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Colt Chronicle

The Student News Site of Kinnelon High School

Colt Chronicle

The Student News Site of Kinnelon High School

Colt Chronicle

Webb Telescope Provides First Images of Cosmos

NASA’s Webb Telescope releases photos of space millions of years in the past.
Photo courtesy of Astronomy Magazine
Image of the JWST mirror before being launched into space.

Millions of stars blaze into existence all across the universe, light years away from our planet. The far reaches of the galaxy have remained inaccessible to our eyes and instruments.

Until Tuesday July 12, the James Webb Space Telescope (JWST) provided a gorgeous display of our distant galaxy. The Webb Telescope, an international collaboration between NASA, the European Space Agency, and the Canadian Space Agency, is the most powerful space observatory ever built, used to create more detailed photographs than ever before.

(Photo by NASA) Edge of the Carina Nebula, roughly 7,600 light years away. Image released by the JWST on July 12.

The official launch of the Webb Telescope was delayed several times due to the pandemic and poor weather conditions. After 20 years of construction, NASA has had to delay the launch three times until Dec. 25, 2021 when it was launched into Earth’s orbit. The Webb opens up a new era of cosmology, with longer wavelengths that can go back in time to see the first galaxies of the universe.

The JWST uses a broad range of infrared lights to see into the past. It’s designed to pick up wavelengths, from gamma rays to radio waves, that are emitted from distant galaxies. Alongside the telescope’s giant mirror and outstanding pixel resolution, the Webb telescope is the most powerful time machine in our world.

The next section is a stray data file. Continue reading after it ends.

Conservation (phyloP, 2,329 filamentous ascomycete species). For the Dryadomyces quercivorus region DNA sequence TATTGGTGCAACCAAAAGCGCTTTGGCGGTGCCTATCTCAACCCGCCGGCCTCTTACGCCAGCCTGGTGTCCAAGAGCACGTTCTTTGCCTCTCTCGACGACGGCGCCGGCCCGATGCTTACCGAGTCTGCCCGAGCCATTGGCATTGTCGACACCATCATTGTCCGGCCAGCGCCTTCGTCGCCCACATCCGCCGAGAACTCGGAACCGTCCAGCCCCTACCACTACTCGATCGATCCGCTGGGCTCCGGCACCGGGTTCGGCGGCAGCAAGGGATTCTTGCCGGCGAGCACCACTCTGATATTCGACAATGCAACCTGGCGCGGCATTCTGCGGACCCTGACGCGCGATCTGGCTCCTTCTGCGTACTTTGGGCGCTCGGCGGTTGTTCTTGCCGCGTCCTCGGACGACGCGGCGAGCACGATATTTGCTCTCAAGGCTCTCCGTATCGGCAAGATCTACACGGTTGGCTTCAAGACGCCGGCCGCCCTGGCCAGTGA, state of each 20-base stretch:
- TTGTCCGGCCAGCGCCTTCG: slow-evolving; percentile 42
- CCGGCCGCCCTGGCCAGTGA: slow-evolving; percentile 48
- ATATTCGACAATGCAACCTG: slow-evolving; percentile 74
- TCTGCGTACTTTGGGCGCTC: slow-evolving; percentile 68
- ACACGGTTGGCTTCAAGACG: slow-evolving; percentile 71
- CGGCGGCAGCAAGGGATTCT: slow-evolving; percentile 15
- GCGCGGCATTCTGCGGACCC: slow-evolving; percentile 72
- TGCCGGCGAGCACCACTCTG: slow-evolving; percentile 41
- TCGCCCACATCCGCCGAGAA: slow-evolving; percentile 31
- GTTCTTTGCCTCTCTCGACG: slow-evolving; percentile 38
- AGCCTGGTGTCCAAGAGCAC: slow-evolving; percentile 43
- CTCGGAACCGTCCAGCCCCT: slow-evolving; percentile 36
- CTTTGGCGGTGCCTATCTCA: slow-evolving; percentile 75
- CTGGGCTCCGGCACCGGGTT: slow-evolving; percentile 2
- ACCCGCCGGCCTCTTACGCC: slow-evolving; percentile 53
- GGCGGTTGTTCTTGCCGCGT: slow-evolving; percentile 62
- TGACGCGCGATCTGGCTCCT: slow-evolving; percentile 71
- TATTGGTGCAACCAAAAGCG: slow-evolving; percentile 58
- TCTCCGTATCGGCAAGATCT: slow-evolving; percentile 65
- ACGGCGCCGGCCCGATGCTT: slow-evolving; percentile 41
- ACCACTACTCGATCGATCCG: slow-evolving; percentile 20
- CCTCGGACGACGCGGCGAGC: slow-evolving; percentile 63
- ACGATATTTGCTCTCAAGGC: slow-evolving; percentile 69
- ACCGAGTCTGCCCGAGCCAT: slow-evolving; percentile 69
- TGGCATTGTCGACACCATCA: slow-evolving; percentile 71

The Hubble Telescope, launched by NASA on Apr. 24, 1990, was created to take sharp pictures of space like the birth and death of stars and galaxies thousands of light years away. The Hubble includes five scientific instruments, including cameras and a spectrograph. This allows scientists to measure how much light comes out of each wavelength, helping them better understand the composition of stars and nebulas.

(Photo by JWST) Planetary nebula in the constellation Vela, about 2,000 light years away. JWST image released on July 12.

The recent James Webb Telescope is six times larger and 100 times more powerful than its predecessor, with the ability to see even farther into the past and in greater detail.

These new outer space discoveries may inspire young students to pursue a career in aerospace and astronomy. It also encourages students to join technology courses and clubs at school. In the future, it will be the job of younger generations to further our understanding of the world beyond.

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